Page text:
Thus i and ii are satisfied and the transformation IS linear Matrix

# Thus i and ii are satisfied and the transformation is

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Thus (i) and (ii) are satisfied and the transformation IS linear. Matrix multiplication gives a linear transformation IMPORTANT REMARK: Given any m × n matrix A , the transformation from R n to R m given by L ( x ) = A x IS LINEAR. In section 4.2 we will see that all linear transformations can be written in the form L ( x ) = A x for some matrix A . Transformations on vector spaces of matrices EXAMPLES Determine which of the following transformations are linear. 1. T : R 6 × 4 R 4 × 6 defined by T ( A ) = A T . Solution: (i) T ( A + B ) = ( A + B ) T = A T + B T = T ( A ) + T ( B ). (ii) T ( αA ) = ( αA ) T = αA T = αT ( A ). Thus (i) and (ii) are satisfied and the transformation IS linear. 2. T : R 3 × 3 R 3 × 3 define by T ( A ) = A 2 . Solution: (i) T ( A + B ) = ( A + B ) 2 = ( A + B )( A + B ) = A 2 + AB + BA + B 2 . On the other hand: T ( A ) + T ( B ) = A 2 + B 2 . Thus (i) is NOT satisfied in general and the transformation IS NOT linear. Note that (ii) fails as well. In general, if the output involves squares, or products or lengths, x 2 1 or x 1 x 2 or || x || , then L is not linear.
4 4.1 3. Let S = bracketleftbigg 2 4 1 0 bracketrightbigg . We define T : R 2 × 2 R 2 × 2 as T ( A ) = SAS 1 . Solution: (i) T ( A + B ) = S ( A + B ) S 1 = S ( A ) S 1 + S ( B ) S 1 = T ( A ) + T ( B ) . (ii) T ( αA ) = S ( αA ) S 1 = αS ( A ) S 1 = αT ( A ) . Thus (i) and (ii) are satisfied and the operator IS linear. Transformations on vector spaces of functions EXAMPLES Determine which of the following transformations are linear. Assume the transformations are defined from C to C where C denotes the set of all functions whose derivatives of any order are defined and continuous on the real line . 1. L ( f ( t )) = f ( t ) + 3 f ( t ) Solution: (i) Let f and g be two functions in C L ( f + g ) = ( f + g ) + 3( f + g ) = ( f + 3 f ) + ( g + 3 g ) = L ( f ) + L ( g ). (ii) L ( αf ) = ( αf ) + 3( αf ) = αf + α 3 f = α ( f + 3 f ) = αL ( f ) Thus (i) and (ii) are satisfied and the operator IS linear. 2. L ( f ( t )) = 3( f ( t )) 2 + 9 f ( t ) Solution: (i) L ( f + g ) = 3( f + g ) 2 + 9( f + g ) = 3( f 2 + 2 fg + g 2 ) + 9( f + g ). On the other hand: L ( f ) + L ( g ) = (3 f 2 + 9 f ) + (3 g 2 + 9 g ). Thus (i) is obviously not satisfied and the operator IS NOT linear. Note that (ii) is also not satisfied. 3. L ( f ( t )) = f (5) Solution: (i) L ( f + g ) = ( f + g )(5) = f (5) + g (5) = L ( f ) + L ( g ) (ii) L ( αf ) = ( αf )(5) = αf (5) = αL ( f ) . Thus (i) and (ii) are satisfied and the operator IS linear. The Image and Kernel Definition Let L : V W be a linear transformation, then The KERNEL of L , denoted ker ( L ), is defined by ker ( L ) = { v V | L ( v ) = 0 w } = { set of input vectors that are mapped into 0 } The RANGE of L (or IMAGE of L ) is defined by { w W | w = L ( v ) for some v V } = set of all output vectors REMARK: ker ( L ) is a subspace of V .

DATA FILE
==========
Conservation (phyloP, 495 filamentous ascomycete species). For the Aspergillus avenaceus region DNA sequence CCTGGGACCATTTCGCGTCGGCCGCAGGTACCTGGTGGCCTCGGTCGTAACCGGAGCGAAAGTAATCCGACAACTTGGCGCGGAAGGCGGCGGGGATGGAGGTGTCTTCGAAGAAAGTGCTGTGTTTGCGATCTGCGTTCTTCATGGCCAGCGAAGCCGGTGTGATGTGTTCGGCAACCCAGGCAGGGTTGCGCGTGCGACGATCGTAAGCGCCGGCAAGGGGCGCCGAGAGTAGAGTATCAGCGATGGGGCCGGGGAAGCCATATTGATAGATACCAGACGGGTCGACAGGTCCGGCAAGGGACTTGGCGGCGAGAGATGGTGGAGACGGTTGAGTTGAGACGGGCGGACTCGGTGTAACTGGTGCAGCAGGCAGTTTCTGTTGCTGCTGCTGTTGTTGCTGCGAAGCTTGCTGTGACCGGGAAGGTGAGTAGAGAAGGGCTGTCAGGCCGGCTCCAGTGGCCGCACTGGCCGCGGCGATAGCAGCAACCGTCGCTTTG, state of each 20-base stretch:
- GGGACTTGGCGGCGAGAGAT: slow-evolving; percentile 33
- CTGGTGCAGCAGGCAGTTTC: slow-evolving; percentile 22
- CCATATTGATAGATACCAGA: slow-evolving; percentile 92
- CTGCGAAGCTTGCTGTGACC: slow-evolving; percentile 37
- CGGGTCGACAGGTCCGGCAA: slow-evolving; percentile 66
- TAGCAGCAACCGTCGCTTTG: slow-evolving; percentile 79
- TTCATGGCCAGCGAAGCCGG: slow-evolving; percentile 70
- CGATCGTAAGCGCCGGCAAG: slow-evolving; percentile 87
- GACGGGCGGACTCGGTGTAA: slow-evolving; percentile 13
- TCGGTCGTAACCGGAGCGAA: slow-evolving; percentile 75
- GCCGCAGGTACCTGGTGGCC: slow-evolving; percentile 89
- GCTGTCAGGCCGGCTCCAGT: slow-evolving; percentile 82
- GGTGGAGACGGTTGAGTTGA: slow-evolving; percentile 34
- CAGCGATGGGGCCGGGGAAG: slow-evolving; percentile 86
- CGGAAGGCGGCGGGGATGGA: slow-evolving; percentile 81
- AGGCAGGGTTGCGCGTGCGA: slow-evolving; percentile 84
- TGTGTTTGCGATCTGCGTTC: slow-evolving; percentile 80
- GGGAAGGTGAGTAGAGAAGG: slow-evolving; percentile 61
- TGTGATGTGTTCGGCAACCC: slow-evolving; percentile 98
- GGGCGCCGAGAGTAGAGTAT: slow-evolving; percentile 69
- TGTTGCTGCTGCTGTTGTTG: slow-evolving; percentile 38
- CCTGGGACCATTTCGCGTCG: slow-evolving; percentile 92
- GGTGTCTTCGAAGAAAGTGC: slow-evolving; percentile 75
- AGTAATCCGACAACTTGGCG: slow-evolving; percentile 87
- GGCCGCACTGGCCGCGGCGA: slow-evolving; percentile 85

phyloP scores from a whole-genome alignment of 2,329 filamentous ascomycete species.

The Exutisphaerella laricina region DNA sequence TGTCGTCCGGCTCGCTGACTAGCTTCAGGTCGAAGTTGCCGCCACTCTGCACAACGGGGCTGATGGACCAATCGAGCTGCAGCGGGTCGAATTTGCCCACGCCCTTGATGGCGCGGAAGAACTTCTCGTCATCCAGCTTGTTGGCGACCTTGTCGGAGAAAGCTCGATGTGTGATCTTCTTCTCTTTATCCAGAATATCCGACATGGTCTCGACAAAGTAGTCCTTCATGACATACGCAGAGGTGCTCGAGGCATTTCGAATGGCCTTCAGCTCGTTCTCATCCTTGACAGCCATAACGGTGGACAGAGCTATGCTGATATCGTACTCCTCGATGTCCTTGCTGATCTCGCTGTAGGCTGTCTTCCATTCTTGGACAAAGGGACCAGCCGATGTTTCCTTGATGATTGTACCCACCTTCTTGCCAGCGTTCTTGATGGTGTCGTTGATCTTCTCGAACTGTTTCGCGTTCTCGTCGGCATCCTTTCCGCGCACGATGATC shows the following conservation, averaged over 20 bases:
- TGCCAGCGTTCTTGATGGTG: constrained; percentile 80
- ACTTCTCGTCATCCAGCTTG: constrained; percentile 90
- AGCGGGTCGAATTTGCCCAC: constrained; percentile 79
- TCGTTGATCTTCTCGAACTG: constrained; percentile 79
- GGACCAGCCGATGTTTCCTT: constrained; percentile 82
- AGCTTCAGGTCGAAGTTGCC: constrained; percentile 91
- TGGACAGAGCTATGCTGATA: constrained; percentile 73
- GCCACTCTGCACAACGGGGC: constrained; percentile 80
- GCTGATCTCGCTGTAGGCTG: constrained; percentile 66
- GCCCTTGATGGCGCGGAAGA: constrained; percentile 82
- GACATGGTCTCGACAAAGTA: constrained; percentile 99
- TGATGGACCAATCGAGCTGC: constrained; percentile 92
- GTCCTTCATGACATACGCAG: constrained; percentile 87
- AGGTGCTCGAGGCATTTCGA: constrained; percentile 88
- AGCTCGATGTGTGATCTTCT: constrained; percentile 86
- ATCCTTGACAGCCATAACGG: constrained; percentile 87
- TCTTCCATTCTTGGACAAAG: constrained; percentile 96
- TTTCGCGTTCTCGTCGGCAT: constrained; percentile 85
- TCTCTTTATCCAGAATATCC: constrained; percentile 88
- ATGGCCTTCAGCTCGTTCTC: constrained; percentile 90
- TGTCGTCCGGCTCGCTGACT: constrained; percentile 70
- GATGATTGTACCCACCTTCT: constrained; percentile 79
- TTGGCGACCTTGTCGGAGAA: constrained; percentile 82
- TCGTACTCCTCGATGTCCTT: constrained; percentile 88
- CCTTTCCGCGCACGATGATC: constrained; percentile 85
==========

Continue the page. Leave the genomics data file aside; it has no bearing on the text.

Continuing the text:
4.1 5 The Range of L is a subspace of W . EXAMPLE: Let L be the linear operator in R 2 defined by L ( x ) = (2 x 1 + 4 x 2 , 6 x 1 12 x 2 ) T . Find a basis for the Kernel and Image of L . Solution. Ker ( L ) = { ( x 1 , x 2 ) T | L ( x 1 , x 2 ) = 0 } = braceleftbigg ( x 1 , x 2 ) T vextendsingle vextendsingle vextendsingle vextendsingle 2 x 1 + 4 x 2 = 0 6 x 1 12 x 2 = 0 bracerightbigg .
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